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HDAFU Tables: £20k in 214 days with the Winter Leagues

Stake Ratchet & Stop-loss Mechanisms

For the sake of providing a like-for-like comparison with the Summer League Campaign, we decided to incorporate the promised winter league ratchet and stop-loss mechanisms separately. (See Chrono tab).

Due to time and Excel limitations we can only show you this simulation based on an initial starting stake of 100 units. It should therefore be easy for you to extrapolate results for any other stake size you wish to analyse.

As you can see, the starting bank of the portfolio was just £2,000 and, as previously mentioned, £100 flat stakes were used.

This is just one example of a progressive staking plan; this one is perhaps a medium-aggressive approach. But feel free to use your own ideas.

Ratchet Rules

Here, the ratchet increments are +5% chunks of the initial starting stake (£100 in this case) for every whole £1,000 profit above zero.

The ratchet is triggered when profits reach at least £1,000 above the previous ratchet trigger point.

Therefore, the first trigger point is £1,000 above the starting figure of zero (i.e. anywhere in the range from £1,000 to £1,999.99).

Whatever the profit value is at the first trigger point, say £1,500, the second trigger point activates when the portfolio next reaches the end of a round (week) showing at least £2,500 profit (i.e. at least £1,000 above the previous trigger point).

If the second trigger is activated at, say £2,650, the third will trigger when profits next reach the end of a week at least £3,650 ahead, and so on.

At the £3,650 trigger point, the stakes will be 115% of their initial level. Thus, £115. (£3,650 contains three whole thousands @ +5% increment per mille = 15% increase).

If profits were £9,650 at the end of a week, the new week would begin with stakes set at 145% of the initial level (i.e. £145).

If there is a significant jump from one week to the next, the new stakes will always be calculated on the new profit figure regardless. If at the end of one week profits are £6,000 (stake at 130%), and by the end of the next they are £10,000, then the stake will increase from 130% to 150% in the following week.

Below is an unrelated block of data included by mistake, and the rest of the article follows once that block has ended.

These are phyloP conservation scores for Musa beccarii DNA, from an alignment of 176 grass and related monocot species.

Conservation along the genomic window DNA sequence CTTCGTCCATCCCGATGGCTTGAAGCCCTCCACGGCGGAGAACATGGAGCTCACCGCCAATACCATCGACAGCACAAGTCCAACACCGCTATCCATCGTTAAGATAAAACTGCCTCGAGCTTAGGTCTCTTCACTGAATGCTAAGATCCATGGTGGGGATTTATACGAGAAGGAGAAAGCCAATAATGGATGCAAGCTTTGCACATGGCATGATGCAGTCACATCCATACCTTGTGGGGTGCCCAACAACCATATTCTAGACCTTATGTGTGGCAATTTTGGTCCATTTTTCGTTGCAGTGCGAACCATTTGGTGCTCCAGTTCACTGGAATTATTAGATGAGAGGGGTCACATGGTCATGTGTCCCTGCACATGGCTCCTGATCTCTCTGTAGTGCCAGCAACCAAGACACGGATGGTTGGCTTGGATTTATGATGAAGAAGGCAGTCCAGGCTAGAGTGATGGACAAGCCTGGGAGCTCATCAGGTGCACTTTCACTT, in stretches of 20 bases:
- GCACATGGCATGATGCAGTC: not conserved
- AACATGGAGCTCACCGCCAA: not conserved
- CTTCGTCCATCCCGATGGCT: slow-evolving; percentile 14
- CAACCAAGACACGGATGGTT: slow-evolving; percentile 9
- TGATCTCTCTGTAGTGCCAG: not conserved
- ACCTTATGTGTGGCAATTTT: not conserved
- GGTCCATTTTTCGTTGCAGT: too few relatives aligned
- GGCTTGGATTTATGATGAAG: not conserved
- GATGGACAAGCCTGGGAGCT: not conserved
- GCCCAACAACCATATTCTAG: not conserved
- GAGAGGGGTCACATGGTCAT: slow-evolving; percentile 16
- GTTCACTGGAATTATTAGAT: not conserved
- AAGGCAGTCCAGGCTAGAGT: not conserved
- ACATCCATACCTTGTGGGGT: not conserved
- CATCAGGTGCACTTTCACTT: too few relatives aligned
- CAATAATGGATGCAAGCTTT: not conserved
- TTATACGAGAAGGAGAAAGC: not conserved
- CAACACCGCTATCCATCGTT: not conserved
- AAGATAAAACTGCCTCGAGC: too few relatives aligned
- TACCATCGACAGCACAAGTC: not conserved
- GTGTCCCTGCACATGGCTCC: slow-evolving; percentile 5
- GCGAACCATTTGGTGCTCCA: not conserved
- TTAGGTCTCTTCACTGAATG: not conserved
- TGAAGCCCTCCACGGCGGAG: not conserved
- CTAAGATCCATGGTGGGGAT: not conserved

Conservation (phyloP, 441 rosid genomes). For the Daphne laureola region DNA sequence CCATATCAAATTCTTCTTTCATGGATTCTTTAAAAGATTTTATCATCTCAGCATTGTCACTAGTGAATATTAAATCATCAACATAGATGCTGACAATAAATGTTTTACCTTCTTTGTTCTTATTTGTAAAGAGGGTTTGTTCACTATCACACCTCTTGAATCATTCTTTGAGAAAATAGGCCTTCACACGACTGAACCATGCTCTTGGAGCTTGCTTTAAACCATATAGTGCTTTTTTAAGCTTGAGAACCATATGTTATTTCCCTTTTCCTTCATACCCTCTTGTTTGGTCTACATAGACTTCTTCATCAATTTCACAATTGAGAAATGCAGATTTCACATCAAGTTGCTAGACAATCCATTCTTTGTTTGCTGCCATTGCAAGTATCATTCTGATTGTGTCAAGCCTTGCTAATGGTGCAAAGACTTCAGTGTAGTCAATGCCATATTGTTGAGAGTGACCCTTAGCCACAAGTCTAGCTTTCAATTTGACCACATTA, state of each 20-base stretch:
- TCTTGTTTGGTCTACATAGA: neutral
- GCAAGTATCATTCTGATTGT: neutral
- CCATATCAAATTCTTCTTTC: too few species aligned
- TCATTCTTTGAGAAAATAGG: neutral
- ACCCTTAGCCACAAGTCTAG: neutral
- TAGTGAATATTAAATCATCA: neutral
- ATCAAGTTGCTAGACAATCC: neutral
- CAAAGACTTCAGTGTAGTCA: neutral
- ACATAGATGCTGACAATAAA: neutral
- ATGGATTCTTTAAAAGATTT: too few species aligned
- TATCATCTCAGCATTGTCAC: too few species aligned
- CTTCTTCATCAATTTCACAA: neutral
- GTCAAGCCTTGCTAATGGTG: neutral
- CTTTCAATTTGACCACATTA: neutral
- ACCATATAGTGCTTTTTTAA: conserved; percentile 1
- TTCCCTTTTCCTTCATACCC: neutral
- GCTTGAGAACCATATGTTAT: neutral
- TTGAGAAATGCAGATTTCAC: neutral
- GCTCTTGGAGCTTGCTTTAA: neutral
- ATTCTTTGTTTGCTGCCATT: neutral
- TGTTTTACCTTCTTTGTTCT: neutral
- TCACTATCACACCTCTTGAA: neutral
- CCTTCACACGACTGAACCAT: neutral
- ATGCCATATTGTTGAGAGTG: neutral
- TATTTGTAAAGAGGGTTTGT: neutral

Stop-loss Rules

The stop-loss is almost the same concept as the ratchet but in reverse.

Again, when checking the last complete week’s performance, the trigger will activate whenever the bank suffers a loss of £500 or above.

For each whole 500 unit loss, we step back the current stake level in -5% chunks.

For example, if the current stake is 125%, and the week just finished shows a £3,250 loss, then the stake is stepped back by -30% to 95%. (£3,250 contains six whole £500’s: Six -5% chunks are -30%).

The portfolio start day was a Friday, and weeks were therefore defined as Friday-Thursday. Results at the end of each Thursday were reviewed to see if a ratchet or stop-loss adjustment to the following day’s stakes was needed.

As you can see from the simulation, the progressive staking plan made a huge difference to profits. Despite a run of heavier losses towards the end of the campaign, the medium-aggressive approach produced a total profit figure of £27,787.60, more than £8,000 above the original £19,603.00.

In percentage terms, this is an increase of 41.75%. This is a massive amount and you should understand that it is generated purely by working the money already in the bank harder, thus increasing turnover.

The analysis showed that profits were likely to be somewhere between 0.74% and 21.37% (Summary tab cells L36 and M36).

If a portfolio is set-up in a well-balanced manner, and shows a likelihood for profits, then the more money thrown at the situation, the better. The ratchet and stop-loss mechanisms provide a professional and controlled approach to doing just that.

Increase the ratchet percentages for a more adventurous approach (higher risk strategy), or increase the stop-loss negative percentages for a more conservative approach (lower risk strategy).

Please note that this example of a progressive staking plan is tailored to this particular portfolio and is a simulation only.

For more detailed information regarding the relationship between winning and losing streaks and optimum size of starting banks in general, see our article The Science of Calculating Winning and Losing Streaks.


Looks good so far, doesn’t it?

But now it’s time for a stern reality check.

Looking objectively at the results it is clear to see the extent to which the portfolio underperformed:

    • Hit Rate

      At face value, the actual hit rate of 37.31% does not seem far adrift of the average hit rate mooted for the portfolio, which was 38.87%. However, the reality of this small difference is 28.5 fewer winning bets: 1,828 bets @ 38.87% hit rate = 710.5 winners versus the actual number of 682 winning bets.

      The financial effects can be fairly estimated using a control, the most appropriate of which, is the harmonic mean odds. These were recorded at 2.98. (See Chrono tab, cell L1838).

      28.5 winning bets all at odds of 2.98 would have equated to an additional profit of £5,643 (28.5 x 198), which in turn would have pushed the total profit for the portfolio to a figure of £25,246.

      So, due to just a small hit rate deviation (1.56%), the actual profit figure of £19,603 was only 77.6% of the notional £25,246.